by Egor Kamelev
Featured Science

The release of Genetically Engineered Mosquitoes

In a world where science offers vast new kinds of solutions to our modern problem, it is only a matter of time until scientists tinkle in genetics. Using such methods to offer the world an opportunity, scientists have been modifying mosquitoes as a way to solve the problem regarding them in Florida and other countries around the world. Though experts have been working on this field for quite a while, the local authorities have only just approved their release. Thus, in 2021 and 2022, Florida keys will witness the release of over  750 million genetically modified mosquitoes.

The pilot project

The experiment was first pitched as a solution for the disease outbreak caused by the mosquitoes. In May, the Environment Protection Agency approved the pilot project aimed to determine whether a genetically modified mosquito can provide a viable alternative to spraying insecticides to control the Aedes aegypti. Such mosquito species are known to transmit several deadly diseases, including Zika, dengue, chikungunya as well as yellow fever.

Thus, the scientists modified the genes of a female mosquito named OX5034 in a way that only allows it to produce a broken female offspring. Therefore, the offspring will die in the larval stage way before it can grow large enough to bite and spread disease. Furthermore, since only the female mosquito bites and consume blood, the males’ genes won’t need any modification. 

OX5034’s trials have also won the approval of the federals. Hence, in 2021, such creatures will also be released into Harris County, Texas. Moreover, according to The Environmental Protection Agency, it has only granted its approval after years of investigating the impact of the genetically altered mosquito on human and environmental health. 

“This is an exciting development because it represents the ground-breaking work of hundreds of passionate people over more than a decade in multiple countries, all of whom want to protect communities from dengue, Zika, yellow fever, and other vector-borne diseases,” Oxitec CEO Grey Frandsen said in a statement at the time.

Texas’s approval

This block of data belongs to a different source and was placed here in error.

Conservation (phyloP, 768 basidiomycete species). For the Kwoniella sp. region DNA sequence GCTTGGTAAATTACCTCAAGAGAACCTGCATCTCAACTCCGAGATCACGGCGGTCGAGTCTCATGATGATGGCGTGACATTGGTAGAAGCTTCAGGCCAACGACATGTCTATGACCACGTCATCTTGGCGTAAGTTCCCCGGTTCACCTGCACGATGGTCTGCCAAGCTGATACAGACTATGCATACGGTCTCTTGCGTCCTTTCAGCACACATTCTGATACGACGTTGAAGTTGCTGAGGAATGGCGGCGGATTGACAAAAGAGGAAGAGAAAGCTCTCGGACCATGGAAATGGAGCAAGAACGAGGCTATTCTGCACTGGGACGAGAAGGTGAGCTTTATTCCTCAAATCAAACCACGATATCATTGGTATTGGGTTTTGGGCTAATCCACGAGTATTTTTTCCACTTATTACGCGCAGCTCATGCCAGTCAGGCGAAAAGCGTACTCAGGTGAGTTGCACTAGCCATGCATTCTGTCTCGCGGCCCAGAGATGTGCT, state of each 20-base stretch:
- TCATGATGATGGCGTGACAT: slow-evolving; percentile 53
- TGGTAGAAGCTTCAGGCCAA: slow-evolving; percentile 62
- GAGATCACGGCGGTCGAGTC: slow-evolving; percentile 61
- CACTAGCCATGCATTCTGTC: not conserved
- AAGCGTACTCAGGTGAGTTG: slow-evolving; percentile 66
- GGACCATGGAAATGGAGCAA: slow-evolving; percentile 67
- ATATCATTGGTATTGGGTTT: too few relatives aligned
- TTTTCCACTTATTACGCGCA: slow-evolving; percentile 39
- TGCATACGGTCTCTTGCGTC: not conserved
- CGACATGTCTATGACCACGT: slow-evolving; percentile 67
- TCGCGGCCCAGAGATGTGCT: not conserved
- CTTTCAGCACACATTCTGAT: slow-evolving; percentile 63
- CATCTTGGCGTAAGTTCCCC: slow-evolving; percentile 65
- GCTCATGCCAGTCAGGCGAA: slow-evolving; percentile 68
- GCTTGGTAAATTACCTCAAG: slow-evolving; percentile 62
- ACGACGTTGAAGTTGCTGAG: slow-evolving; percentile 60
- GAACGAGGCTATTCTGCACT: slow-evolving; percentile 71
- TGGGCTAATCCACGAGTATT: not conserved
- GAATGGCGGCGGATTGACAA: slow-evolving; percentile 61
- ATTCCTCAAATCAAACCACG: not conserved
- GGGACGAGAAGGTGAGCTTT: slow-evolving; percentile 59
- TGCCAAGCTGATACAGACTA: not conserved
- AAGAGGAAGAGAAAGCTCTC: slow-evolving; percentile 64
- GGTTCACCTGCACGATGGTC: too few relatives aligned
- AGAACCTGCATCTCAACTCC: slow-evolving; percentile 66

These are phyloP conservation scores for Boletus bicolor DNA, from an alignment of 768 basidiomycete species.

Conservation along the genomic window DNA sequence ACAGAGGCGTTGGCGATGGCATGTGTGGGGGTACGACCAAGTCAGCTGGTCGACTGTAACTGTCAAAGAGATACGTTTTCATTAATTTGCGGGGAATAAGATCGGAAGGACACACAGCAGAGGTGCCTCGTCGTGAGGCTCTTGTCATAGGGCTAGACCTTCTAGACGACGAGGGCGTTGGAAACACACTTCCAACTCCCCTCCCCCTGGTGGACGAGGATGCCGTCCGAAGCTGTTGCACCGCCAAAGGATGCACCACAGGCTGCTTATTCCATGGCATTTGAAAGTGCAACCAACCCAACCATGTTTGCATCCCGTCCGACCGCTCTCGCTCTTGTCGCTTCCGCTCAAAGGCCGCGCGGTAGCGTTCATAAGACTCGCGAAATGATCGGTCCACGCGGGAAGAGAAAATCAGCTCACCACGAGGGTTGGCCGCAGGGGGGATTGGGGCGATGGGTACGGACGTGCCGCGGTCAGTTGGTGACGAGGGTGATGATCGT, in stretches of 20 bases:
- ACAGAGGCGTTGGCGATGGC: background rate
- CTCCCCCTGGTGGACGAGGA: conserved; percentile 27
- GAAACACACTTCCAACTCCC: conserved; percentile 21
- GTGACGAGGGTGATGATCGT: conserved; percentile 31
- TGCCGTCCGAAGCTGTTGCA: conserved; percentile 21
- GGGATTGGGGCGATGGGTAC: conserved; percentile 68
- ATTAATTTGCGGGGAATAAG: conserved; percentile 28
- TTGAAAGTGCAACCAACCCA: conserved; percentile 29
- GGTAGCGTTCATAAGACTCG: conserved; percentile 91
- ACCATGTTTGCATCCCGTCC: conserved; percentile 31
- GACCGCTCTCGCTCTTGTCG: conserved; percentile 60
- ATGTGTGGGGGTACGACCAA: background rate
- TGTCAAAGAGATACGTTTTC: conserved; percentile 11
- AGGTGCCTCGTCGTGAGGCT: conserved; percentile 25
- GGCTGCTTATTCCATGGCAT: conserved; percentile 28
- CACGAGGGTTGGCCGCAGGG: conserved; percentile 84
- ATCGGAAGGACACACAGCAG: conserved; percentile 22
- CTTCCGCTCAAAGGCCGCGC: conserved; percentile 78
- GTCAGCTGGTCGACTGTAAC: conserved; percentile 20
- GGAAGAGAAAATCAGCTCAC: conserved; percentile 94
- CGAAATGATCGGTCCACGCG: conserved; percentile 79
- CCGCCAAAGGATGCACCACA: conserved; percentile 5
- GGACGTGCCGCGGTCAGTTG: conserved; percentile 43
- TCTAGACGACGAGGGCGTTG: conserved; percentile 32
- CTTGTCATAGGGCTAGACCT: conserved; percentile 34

Though the federals greenlit the experiment in Texas, it has yet to win over the approval of both the state and the locals according to a communication specialist with Harris County Public Health. He stated that  “Local health officials confirm that there is no agreement in place or plans to move forward with the project at this time”. He also added that for now, their “ focus is on our efforts with the Covid-19 pandemic.”

A Jurassic Park experiment

While many relish with this news, others are rightfully well concerned. The plan has an ingrowing number of critics including 240,000 people who signed a petition on The petition revolved around slamming down Oxitec’s plan to use US states “as a testing ground for these mutant bugs”.

Moreover, many environmental groups are against the project. this includes the environmental group “Friends of the Earth” that stated, “The release of genetically engineered mosquitoes will needlessly put Floridians, the environment and endangered species at risk in the midst of a pandemic.”

Many are fearing that instead of a solution, this experiment will offer us a whole new set of problems. Thus, the policy director for the International Center for Technology Assessment and Center for Food Safety, announced that “With all the urgent crises facing our nation and the State of Florida — the Covid-19 pandemic, racial injustice, climate change — the administration has used tax dollars and government resources for a Jurassic Park experiment.”

However, an Oxitec scientist assured the AP news agency explaining the project’s safety. He said that “We have released over a billion of our mosquitoes over the years. There is no potential for risk to the environment or humans”.

While modifying genetics is a huge feat on its own, such an experiment will affect a whole species. Officials shouldn’t just roll with it without taking precautions or figuring out their long-lasting impact. 


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